JÁN Slota, chairman of the Slovak National Party (SNS), reached a new low, analysts say, in recent comments directed at Hungary and a member of its government. While delivering a speech in the village of Pavlovce, in the Prešov region, on October 5, Slota compared Hungarian Foreign Affairs Minister Kinga Göncz to Hitler.
“I can compare her to [Sudeten Nazi leader Konrad] Henlein’s people and that moustachioed man from the pub in Munich, who said the same kind of things as that lady I have already mentioned several times today. Maybe she is already growing a moustache,” he said.
Slota was in Pavlovce to install a Lorraine Cross (one of Slovakia’s national symbols), which he has been doing at various locations around the country. In his fiery address, which was delivered to 200-300 people, he insisted that Slovaks would not allow themselves to be oppressed.
“We will not yield to this enormous pressure that our neighbours from Budapest are applying to us, where this dishevelled lady [Göncz], this poor devil, is. She is threatening us and posing questions to the prime minister when she cannot even reach his heels.”
“We are Slovaks, and no one will dare to erase us from the map of Europe,” he bellowed.
He also launched into a personal attack on Hungarians and their national symbol, the turul, which is a mythical falcon.
“These robbers, murderers, and those who erect these ugly, disgusting turuls, these Hungarian parrots,” he said. “This is our land, this is our native soil, Slovak soil, and we will not give it up.”
When Slota mentioned “threats” and “questions,” he was referring to a meeting that Göncz had called with Slovak Ambassador Juraj Migaš four days earlier.
The topics discussed included a recent controversy over textbooks used by Slovak-Hungarian schoolchildren, the Slovak government’s allocation of European Union funds to Slovak-Hungarian schools, and the uproar over Hungarian Coalition Party (SMK) chairman Pál Csáky’s attendance at the Forum of Carpathian Basin MPs, which Slota has accused of being beholden to Budapest.
Göncz declined to comment on Slota’s statements in Pavlovce.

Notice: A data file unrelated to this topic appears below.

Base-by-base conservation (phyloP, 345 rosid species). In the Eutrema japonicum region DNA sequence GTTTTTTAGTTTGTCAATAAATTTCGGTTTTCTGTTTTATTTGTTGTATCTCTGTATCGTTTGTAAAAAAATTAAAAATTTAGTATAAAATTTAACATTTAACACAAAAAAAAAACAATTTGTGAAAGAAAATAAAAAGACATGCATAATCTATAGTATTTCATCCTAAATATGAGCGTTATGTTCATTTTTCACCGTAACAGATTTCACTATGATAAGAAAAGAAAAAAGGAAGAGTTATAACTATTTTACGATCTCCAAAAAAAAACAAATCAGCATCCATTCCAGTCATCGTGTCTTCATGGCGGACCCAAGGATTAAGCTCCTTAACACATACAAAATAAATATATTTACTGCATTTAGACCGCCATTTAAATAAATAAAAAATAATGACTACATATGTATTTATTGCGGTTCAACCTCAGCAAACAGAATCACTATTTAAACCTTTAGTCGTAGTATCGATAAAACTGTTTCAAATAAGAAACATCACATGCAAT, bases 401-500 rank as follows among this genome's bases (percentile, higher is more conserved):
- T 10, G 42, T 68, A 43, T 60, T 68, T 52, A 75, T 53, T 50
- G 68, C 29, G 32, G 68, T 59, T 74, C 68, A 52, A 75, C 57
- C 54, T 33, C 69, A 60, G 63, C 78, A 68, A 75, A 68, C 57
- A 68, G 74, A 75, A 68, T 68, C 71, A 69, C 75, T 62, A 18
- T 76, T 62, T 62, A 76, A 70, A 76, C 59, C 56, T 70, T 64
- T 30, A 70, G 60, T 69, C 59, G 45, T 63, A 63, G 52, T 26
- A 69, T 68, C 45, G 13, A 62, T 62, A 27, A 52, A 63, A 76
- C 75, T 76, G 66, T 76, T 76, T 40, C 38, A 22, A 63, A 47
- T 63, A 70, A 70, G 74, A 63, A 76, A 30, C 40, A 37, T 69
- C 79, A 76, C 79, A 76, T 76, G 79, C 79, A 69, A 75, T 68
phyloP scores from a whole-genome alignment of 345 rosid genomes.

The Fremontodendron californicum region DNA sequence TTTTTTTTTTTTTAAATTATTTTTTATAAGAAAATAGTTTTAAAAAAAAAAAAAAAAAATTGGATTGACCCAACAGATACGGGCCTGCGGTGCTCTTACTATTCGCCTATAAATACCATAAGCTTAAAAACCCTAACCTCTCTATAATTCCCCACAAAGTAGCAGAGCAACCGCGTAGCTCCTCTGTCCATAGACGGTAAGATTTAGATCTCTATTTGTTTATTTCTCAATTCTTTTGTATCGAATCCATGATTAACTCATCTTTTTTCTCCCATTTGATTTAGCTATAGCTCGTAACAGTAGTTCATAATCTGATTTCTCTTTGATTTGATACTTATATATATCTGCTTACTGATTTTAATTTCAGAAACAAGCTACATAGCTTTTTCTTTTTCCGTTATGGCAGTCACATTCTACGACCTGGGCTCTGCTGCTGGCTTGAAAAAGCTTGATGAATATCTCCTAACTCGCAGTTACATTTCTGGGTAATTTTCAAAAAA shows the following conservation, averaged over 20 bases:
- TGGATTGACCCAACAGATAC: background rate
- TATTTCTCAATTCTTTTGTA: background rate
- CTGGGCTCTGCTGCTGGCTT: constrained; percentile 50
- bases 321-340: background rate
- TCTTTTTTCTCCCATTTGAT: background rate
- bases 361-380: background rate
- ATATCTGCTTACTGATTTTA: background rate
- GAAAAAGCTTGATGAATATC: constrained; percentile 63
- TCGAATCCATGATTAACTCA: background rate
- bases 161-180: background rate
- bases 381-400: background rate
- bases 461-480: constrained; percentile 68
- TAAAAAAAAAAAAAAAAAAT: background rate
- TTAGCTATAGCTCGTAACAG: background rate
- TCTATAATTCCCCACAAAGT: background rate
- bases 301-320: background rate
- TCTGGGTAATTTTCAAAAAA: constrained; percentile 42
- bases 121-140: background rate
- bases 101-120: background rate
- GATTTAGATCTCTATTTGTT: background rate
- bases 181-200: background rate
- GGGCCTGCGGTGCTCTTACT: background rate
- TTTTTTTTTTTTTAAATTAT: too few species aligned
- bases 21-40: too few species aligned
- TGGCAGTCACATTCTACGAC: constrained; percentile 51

“It is evident that in Slovakia, anti-Hungarian statements are used for domestic political goals,” she told Hungarian media on October 6.
Prime Minister Robert Fico distanced himself from Slota’s comments, maintaining that Slota alone bears responsibility for them. But he took pains to add that Göncz had provoked them.
“At the heart of this issue is the ultimatum that Mrs. Minister gave us,” Fico announced at a press conference on October 6.
According to Slovak media, Göncz told Ambassador Migaš that if the Slovak government did not address her concerns in a fair and diplomatic spirit, she would seek resolution at European Union institutions.
“My answer is a categorical ‘no,’” Fico said at the press conference. “We will not succumb to an ultimatum. We will not allow anybody to pressure us by expanding Hungarianism to the detriment of Slovak interests.”
Göncz has rejected Fico's characterisation of her statements. In an interview with Hungarian media, she attributed the personal attacks against her to Slovakia’s need for a common enemy.
“We know that identifying a common enemy always gathers support for a certain political group, and we see that this is exactly what is happening there [in Slovakia] now,” Göncz said, as quoted by the Pravda daily on October 7.
The recent controversy concerning textbooks involves history and geography textbooks used by 9–year–olds in southern Slovakia.
Instead of listing geographical names side–by–side in Slovak and Hungarian, the books list them only in Slovak and places the Hungarian names in a glossary in the back.
The disagreement over the books escalated on October 8, when Hungarian schools started returning them to the Education Ministry.
But Education Minister Ján Mikolaj, an SNS nominee, told Rádio Express that the books satisfy the requirements for bilingual texts.
Fico also defended the textbooks, insisting that the government's only interest is in seeing that everybody speaks Slovak well.
He also rationalised the level of European Union funds that his government allocates for schools in southern Slovakia.
Grigorij Mesežnikov, president of the Institute for Public Affairs think-tank, called Slota’s statements “monstrous,” adding that Slota had long ago crossed the line of decency.
“To compare a politician from a democratic country to Hitler is a deliberate effort to attack her personally,” he told The Slovak Spectator. “Everyone must clearly see that this analogy is false.”
Štefan Markuš, former Slovak Ambassador to Hungary, labelled Slota's remarks a "shame on the entire country".
Moreover, he said, such attacks complicate Slovak-Hungarian relations and corrode Slovak culture.
“It makes us out to be some barbaric country whose leaders cannot control themselves,” he said.
Political analyst László Öllős ascribed Slota's comments to fears that he is losing voters to the Movement for a Democratic Slovakia (HZDS) and the Smer party, which have been touting an increasingly nationalist agenda lately.
“Smer, including the prime minister and several other politicians, have been claiming southern Slovakia represents a real threat. And they portray their reactions as nothing more than a response to Hungarian provocation,” Öllős said.
But the politicians from Hungary aren’t provoking, he noted.
“However, Slovakia’s Hungarian Coalition Party (SMK) has made some missteps in its reactions to nationalist statements made by the politicians from the governing coalition,” he concluded.
Marián Leško from the Sme daily provided yet another take on the situation.
Slota's statements in Pavlovce were the result of more than just the “very good wine with which they welcomed him there,” Leško wrote on October 7. “The SNS chairman is drunk with the feeling that he has become the avant-garde of the governing coalition, as its most important figures behave just like him.”